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Police Foundation welcomes new Executive Fellows

The Police Foundation has named three law enforcement executives to become Executive Fellows: Chief Hassan Aden of the Greenville Police Department in North Carolina, Chief Albert Bidou of the Vallejo Police Department in California, and Chief Walt Tibbet of the Fairfield Police Department in California.

Police Foundation Executive Fellows serve as members of the President's Practitioner Advisory Board to ensure the Foundation is grounded in a comprehensive understanding of the practical side of policing. They serve as the Foundation's regional representatives, work on specific projects and represent the Foundation in meetings and conferences. The Foundation currently has 16 Executive Fellows providing their leadership and public service experience.

The Missing Piece of NIMS: Teaching Incident Commanders How to Function in the Edge of Chaos By Chief Cynthia Renaud

The National Incident Management System (NIMS) has become a subject of controversy, as many practitioners find severe limitations with the system’s field effectiveness. Chief Cynthia Renaud of the Folsom Police Department in California has addressed the concerns of first responders in an article published in the Homeland Security News, the Journal of the Naval Postgraduate School Homeland Defense and Security. The article explores the dynamics of the initial edge-of-chaos that characterizes the first phase of every large-scale incident and offers recommendations for additions to NIMS that will better prepare first-responding incident commanders to work their way through that chaos and later apply the NIMS process with purpose.

Police Foundation to conduct comprehensive review of Stockton bank robbery and gun battle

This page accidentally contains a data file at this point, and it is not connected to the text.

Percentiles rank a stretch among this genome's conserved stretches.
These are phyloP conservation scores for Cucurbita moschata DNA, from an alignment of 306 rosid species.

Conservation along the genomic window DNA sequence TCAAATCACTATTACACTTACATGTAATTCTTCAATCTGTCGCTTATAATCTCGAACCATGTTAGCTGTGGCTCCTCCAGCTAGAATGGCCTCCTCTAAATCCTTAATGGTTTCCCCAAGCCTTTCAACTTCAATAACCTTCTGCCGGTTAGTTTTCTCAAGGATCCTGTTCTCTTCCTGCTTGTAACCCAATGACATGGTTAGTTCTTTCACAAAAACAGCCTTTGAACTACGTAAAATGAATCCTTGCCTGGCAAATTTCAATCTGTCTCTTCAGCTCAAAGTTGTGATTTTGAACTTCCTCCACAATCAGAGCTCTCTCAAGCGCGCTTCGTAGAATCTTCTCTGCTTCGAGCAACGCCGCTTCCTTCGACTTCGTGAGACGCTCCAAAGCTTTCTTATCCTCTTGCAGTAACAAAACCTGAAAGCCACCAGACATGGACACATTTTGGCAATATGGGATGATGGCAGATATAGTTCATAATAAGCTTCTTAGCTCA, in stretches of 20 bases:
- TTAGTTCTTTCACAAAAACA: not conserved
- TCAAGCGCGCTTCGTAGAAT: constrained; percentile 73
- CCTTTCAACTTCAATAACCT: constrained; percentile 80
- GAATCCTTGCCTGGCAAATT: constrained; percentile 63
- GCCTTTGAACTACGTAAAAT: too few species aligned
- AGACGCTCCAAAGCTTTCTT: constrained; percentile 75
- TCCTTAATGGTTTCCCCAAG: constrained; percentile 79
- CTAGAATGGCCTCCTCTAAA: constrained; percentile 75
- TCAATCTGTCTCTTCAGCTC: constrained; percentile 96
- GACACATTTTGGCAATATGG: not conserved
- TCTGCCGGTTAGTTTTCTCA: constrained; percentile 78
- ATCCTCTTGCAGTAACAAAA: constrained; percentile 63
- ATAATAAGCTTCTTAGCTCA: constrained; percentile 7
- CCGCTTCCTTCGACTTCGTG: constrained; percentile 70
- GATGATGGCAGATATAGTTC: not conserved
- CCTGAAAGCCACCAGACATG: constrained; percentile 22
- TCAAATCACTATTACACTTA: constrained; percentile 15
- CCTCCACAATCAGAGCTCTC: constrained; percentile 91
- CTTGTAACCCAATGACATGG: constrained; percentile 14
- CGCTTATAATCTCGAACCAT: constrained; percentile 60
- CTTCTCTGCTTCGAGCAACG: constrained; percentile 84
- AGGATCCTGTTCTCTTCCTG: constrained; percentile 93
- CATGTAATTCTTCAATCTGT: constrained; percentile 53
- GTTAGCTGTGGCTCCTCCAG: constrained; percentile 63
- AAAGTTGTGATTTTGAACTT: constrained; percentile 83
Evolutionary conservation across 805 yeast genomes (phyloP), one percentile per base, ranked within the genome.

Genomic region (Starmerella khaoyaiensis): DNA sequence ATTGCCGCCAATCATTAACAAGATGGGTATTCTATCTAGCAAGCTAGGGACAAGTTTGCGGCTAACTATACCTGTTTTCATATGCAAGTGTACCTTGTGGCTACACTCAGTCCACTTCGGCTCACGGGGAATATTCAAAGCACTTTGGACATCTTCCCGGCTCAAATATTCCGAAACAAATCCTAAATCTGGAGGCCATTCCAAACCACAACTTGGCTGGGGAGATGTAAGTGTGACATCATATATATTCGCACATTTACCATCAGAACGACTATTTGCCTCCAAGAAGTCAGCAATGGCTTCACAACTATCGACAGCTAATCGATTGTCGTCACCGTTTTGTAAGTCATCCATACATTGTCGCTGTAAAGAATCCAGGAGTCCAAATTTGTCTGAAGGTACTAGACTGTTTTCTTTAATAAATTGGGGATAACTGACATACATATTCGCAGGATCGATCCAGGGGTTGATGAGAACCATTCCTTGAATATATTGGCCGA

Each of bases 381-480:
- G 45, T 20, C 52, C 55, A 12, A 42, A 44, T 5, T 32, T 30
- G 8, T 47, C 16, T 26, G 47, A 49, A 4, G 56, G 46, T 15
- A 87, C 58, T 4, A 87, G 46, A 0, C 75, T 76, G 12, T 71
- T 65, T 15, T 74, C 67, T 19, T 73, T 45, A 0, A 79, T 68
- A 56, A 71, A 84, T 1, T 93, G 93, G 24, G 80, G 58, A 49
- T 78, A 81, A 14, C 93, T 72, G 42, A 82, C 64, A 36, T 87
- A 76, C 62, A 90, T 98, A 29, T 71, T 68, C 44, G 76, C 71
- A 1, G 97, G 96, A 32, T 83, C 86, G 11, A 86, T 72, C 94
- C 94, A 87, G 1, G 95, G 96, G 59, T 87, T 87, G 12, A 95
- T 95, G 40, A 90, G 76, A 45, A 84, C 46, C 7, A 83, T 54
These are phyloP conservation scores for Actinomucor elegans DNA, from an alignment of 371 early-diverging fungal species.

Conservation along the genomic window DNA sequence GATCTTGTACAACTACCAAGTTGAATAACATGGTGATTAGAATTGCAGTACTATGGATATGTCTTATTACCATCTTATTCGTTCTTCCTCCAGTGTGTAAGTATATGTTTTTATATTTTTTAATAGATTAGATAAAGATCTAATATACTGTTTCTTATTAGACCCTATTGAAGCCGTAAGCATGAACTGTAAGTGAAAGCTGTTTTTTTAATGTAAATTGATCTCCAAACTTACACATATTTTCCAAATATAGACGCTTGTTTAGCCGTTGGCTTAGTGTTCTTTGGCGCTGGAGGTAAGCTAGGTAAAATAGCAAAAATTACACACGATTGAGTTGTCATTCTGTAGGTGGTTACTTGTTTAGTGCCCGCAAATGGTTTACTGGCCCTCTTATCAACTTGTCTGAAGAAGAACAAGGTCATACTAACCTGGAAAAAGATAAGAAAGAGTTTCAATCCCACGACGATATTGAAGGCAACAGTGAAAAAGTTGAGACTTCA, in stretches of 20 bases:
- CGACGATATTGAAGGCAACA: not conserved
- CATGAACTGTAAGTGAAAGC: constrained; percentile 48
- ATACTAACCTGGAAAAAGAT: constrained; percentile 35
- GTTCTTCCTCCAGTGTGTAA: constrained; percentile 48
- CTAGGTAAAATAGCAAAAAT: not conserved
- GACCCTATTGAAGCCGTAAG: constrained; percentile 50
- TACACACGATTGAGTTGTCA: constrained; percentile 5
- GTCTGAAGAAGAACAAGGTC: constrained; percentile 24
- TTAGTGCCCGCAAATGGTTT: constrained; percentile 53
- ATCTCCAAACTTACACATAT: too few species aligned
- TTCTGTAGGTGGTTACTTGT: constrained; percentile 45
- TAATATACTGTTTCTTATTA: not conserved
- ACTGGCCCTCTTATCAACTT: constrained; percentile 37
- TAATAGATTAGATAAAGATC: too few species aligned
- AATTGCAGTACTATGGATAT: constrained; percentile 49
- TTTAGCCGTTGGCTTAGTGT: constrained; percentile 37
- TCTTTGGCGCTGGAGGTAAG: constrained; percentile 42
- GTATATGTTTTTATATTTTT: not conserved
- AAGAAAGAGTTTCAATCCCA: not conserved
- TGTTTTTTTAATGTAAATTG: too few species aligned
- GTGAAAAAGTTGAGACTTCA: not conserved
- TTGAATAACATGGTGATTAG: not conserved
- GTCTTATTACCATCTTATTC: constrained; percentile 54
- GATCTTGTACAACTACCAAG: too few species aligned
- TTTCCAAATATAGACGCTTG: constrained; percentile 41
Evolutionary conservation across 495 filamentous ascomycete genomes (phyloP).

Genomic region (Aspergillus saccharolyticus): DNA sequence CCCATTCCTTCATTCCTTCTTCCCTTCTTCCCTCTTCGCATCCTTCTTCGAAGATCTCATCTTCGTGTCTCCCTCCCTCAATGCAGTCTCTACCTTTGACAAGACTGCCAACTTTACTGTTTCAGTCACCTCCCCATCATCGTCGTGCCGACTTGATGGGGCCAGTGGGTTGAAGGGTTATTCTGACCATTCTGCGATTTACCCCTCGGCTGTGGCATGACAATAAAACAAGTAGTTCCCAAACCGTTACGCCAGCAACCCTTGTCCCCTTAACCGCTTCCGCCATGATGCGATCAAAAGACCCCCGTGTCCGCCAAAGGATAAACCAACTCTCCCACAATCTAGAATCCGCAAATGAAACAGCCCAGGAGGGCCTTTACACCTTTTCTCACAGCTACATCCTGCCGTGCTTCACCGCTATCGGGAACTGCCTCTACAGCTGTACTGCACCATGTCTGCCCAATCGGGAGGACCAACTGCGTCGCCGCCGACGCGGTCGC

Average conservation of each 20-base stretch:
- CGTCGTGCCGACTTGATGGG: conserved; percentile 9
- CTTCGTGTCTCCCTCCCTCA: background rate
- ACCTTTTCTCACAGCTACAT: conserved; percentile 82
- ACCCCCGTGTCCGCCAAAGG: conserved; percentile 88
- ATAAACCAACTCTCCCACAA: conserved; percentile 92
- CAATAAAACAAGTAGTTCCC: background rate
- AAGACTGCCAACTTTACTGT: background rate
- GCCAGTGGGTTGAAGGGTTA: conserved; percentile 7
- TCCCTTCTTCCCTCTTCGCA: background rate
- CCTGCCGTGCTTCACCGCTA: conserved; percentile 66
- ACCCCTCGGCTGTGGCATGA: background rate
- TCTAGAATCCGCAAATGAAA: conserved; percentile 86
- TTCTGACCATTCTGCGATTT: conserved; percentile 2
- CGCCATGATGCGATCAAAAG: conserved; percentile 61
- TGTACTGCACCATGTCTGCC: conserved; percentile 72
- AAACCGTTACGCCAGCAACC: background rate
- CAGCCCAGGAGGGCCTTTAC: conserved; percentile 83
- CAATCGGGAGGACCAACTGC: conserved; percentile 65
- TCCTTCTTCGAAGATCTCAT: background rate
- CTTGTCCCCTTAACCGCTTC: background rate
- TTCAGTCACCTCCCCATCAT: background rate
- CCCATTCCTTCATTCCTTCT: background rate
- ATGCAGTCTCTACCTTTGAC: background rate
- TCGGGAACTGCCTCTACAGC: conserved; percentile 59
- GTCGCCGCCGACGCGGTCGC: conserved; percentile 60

On July 16th, the Stockton Police Department in California responded to a call about a bank robbery at the Bank of the West. When the officers arrived the three robbers fled, taking three hostages with them. Officers gave chase and exchanged fire with the robbers, who had a number of semi-automatic weapons including an AK-47 rifle. The chase ended with the death of one of the hostages.

In order to understand the incident as fully as possible, and to examine all aspects of its response to the robbery and hostage-taking, the Stockton Police Department has commissioned an independent review of all aspects of the July 16th events.  The department selected the Police Foundation to conduct this review and has made it clear they expect a thorough, comprehensive examination.

Stockton Police Chief Eric Jones said, “We believe it’s essential that our department learn all it can from this tragic event – but also that agencies everywhere learn all they can from it.  If there are lessons to be learned or ways to improve how an agency responds to this kind of critical, complex event, we want to share those lessons as openly and as broadly as we can.”

The Police Foundation will be at Booth 932 at the IACP Conference

Orange County Convention Center, Orlando, Florida

October 25-28

Expo Floor, Booth 932

We are excited to announce that the Police Foundation will be hosting an exhibition booth again this year at IACP 2014. Please stop by Booth 932 to meet Police Foundation staff and learn about the latest work underway. We are looking forward to showcasing the story map presentation of "Police Under Attack," the critical incident review of the regional police response to the attacks by former LAPD officer Christopher Dorner. Additionally, staff will be on hand to discuss with you how research can play a critical role in building effective law enforcement organizations.

National Research Council issues recommendations to improve eyewitness identifications

The National Research Council has released a comprehensive report reviewing eyewitness identification methods for criminal investigations, and has recommended a series of “best practices” to guide law enforcement and prosecutors in obtaining and using more accurate eyewitness accounts. The report, entitled “Identifying the Culprit: Assessing Eyewitness Identification,”  is available free online at the National Academies Press.